Cork village takes stand against billing taxpayers for monstrous bank debt

 

IT HAS not set out to be the most spectacular protest and its immediate effect is to cause minor traffic delays for motorists heading from Limerick to Cork. But in a period defined by Ireland’s silent acceptance of the bank bailout, the village of Ballyhea has decided to take a stand.

For the past five weeks, people in the north Cork village havemet up at the church gates after 11 o’clock Mass on Sunday and walked the length of the village in quiet protest at the decision to hold the Irish taxpayer culpable for the monstrous bank debt.

The march does not take long. Ballyhea, on the crest of the Blackwater valley, is the quintessential Irish village in that it is composed of its church and the petrol pumps across the road. The movement is non-political and it draws modest numbers. Little over a dozen showed up for the first march. Last week it was 70. The number was down again yesterday because the funeral of Jack Fitzgibbon, a former Ballyhea hurler, was taking place. The man’s family declined an offer to postpone the march out of respect. So the funeral cortege headed north towards Charleville while the marchers strolled south towards Cork city.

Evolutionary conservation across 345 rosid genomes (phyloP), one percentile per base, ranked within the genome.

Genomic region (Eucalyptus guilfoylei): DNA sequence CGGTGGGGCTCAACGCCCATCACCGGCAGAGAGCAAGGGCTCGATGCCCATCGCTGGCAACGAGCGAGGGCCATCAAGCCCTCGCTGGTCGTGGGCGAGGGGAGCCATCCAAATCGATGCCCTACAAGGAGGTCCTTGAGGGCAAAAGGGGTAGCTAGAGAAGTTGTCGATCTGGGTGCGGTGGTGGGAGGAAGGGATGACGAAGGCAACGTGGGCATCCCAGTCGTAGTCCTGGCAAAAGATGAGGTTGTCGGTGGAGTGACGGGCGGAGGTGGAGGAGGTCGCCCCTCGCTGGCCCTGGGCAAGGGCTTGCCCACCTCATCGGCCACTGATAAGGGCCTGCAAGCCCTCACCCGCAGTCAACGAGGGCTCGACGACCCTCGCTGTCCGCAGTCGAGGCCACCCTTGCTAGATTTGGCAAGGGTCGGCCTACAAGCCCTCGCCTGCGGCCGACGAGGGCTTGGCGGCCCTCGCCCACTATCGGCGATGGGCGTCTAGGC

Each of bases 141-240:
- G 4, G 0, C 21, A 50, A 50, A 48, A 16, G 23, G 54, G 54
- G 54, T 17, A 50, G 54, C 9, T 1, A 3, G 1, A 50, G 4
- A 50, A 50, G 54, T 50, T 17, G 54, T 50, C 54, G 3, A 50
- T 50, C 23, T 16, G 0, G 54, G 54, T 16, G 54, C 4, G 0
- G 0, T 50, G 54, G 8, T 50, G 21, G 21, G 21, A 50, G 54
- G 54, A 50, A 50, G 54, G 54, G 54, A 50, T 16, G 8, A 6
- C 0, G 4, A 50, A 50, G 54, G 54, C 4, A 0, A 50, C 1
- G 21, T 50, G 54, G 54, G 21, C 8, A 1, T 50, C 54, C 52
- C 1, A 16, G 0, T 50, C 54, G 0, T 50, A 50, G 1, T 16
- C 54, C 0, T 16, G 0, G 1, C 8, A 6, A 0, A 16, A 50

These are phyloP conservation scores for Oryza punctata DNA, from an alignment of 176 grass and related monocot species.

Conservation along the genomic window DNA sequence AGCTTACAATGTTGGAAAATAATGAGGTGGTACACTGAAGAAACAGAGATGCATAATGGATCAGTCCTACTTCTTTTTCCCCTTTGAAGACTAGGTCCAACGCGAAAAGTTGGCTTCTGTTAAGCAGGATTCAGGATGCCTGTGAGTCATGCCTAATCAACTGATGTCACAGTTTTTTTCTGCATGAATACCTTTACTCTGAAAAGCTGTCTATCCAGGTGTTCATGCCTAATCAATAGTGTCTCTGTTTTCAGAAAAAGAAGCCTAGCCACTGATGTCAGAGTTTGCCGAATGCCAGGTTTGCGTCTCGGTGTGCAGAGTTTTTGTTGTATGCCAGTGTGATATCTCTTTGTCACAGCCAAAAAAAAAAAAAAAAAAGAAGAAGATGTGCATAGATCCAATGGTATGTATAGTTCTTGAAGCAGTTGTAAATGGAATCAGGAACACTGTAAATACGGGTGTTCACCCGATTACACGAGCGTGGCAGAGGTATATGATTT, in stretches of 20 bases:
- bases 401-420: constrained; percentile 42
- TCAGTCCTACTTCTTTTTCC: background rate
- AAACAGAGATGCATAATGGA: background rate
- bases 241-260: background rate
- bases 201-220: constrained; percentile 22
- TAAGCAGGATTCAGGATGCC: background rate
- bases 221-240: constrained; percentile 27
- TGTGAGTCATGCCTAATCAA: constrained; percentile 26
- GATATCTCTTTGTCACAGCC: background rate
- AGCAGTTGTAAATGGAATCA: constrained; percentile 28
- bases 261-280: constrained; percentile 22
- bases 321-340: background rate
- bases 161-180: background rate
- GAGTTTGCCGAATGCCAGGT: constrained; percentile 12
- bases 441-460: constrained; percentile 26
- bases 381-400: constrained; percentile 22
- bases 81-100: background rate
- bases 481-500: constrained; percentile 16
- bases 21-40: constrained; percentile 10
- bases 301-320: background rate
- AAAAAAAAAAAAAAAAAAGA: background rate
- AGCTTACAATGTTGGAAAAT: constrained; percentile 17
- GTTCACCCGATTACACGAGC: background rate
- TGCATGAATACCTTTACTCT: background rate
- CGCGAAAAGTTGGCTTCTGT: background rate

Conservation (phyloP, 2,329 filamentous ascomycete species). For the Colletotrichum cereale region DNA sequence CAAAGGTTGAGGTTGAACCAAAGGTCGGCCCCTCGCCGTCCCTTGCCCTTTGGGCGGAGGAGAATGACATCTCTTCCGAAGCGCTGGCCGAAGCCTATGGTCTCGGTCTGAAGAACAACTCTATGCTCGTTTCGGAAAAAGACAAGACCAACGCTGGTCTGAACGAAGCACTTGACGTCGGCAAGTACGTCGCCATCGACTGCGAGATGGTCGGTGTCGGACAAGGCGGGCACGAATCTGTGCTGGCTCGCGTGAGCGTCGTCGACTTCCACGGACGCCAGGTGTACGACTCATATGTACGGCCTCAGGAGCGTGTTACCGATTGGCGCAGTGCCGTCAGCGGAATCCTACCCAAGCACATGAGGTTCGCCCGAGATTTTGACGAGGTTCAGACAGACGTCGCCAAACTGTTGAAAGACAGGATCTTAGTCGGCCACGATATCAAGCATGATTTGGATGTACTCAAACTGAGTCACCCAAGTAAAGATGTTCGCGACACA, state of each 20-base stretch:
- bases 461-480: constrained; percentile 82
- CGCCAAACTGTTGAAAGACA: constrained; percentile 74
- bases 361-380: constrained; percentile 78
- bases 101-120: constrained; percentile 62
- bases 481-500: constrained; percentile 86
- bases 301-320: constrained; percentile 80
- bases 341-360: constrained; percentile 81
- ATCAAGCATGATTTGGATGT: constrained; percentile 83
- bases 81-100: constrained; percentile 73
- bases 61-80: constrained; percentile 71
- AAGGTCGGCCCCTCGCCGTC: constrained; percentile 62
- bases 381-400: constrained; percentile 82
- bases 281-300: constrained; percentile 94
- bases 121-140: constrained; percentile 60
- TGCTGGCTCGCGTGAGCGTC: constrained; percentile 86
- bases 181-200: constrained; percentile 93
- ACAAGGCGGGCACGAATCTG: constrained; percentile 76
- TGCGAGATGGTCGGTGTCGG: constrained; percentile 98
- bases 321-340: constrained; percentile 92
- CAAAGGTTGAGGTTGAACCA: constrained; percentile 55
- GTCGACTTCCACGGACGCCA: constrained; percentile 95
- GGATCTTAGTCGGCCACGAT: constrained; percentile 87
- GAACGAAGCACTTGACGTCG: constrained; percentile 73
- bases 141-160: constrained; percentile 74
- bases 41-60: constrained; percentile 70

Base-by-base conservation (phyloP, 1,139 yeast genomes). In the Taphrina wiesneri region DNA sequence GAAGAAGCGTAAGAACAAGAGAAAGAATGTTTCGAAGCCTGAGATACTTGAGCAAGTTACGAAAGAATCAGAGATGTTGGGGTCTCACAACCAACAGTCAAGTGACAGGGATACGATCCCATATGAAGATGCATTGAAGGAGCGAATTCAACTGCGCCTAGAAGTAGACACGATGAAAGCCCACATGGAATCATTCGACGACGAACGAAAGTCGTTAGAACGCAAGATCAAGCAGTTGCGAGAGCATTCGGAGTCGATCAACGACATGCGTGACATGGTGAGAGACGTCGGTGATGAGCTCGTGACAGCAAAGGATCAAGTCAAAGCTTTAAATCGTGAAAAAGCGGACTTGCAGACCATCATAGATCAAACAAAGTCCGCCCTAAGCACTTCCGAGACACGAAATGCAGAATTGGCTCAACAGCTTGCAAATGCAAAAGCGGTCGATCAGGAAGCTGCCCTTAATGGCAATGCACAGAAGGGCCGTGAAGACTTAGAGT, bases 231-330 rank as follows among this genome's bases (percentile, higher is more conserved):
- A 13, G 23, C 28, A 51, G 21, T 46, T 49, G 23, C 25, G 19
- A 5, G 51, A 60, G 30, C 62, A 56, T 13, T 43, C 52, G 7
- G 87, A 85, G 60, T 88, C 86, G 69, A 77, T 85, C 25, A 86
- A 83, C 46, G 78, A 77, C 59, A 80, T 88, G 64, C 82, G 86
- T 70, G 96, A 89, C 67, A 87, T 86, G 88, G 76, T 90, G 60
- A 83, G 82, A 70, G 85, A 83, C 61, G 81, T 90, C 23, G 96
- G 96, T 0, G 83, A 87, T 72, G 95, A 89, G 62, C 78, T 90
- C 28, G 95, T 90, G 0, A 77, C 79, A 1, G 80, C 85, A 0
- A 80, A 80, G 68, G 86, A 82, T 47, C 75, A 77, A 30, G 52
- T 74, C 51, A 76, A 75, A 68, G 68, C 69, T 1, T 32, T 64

They turned once they reached the speed limit sign.

“Some people are reluctant to get involved because they see this as somehow rebellious rather than doing the right thing,” says Gerard O’Keeffe, a farmer from Ballyhea. “People’s jobs have disappeared and the bit of security they had is gone . . . And I think one of the big problems is that people don’t fully understand the implications of this debt.”

Some people brought their children, who walked next in line with pensioners. Families walked together and friends chatted. The small group was framed by modest placards that read: “Ballyhea Says No To Bondholders Bailout”. Motorists passing slowed and gaped through windscreens. A few honked horns and waved. None took up the invitation, printed on placards, to park and join the march.

“My hope is that other villages and towns would join us in doing something similar and that it would reach Dublin and the Government would know where people stand on this,” says Francis O’Brien, who was among those marching in Dublin three years ago against the medical card cuts to pensioners.

“This is not political. It just needs to be said,” says Philip O’Connell, who drove from Charleville to attend.

“This is a tiny village in the heart of Munster. And people around here have lost a lot. But you can see how strong the voice of the ordinary person is now throughout the world.”

Everyone had their reasons for marching. Rosarie Sheehan, a retired hotelier, wanted to talk about the long essay about Ireland that appeared in the March edition of Vanity Fairmagazine. One of the central points of that essay was that the Irish popular protest had amounted to nothing more than two eggs thrown at AIB directors and a cement mixer parked outside the Dáil.

Mrs Sheehan read it in one sitting, fascinated and appalled. “People must have known! They must have! Ireland is only a village. But that article really struck a chord with me.”